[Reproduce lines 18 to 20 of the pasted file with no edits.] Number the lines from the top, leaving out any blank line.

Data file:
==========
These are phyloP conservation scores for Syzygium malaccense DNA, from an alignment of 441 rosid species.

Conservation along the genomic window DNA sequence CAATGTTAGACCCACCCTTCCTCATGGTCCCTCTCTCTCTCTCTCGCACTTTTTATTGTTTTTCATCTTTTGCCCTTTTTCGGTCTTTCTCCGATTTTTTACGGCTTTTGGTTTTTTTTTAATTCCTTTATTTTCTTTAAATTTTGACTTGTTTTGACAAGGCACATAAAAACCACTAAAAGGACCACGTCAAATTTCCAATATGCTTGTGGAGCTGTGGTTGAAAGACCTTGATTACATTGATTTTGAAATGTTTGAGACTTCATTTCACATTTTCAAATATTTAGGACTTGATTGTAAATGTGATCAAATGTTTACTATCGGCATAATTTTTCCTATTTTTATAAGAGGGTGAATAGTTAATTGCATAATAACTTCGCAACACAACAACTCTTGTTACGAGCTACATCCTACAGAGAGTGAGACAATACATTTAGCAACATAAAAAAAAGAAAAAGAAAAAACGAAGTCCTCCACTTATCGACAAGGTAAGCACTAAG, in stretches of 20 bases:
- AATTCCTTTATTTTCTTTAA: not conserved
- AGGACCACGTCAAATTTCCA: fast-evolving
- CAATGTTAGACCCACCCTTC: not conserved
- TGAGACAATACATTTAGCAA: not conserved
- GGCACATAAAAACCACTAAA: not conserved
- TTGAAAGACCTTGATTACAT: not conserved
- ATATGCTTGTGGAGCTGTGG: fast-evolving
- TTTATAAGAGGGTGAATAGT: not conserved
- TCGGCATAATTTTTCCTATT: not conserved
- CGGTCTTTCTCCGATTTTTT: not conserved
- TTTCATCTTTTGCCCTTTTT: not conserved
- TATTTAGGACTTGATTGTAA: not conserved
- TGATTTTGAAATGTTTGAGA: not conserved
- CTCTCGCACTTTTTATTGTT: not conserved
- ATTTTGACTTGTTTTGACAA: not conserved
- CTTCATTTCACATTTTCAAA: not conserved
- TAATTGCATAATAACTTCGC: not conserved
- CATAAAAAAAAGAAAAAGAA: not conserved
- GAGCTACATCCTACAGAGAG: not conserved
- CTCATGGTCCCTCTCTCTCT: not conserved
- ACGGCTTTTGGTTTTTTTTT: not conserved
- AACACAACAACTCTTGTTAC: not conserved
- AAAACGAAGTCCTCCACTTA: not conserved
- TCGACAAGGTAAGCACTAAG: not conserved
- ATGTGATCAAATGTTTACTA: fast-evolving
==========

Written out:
- CTTCATTTCACATTTTCAAA: not conserved
- TAATTGCATAATAACTTCGC: not conserved
- CATAAAAAAAAGAAAAAGAA: not conserved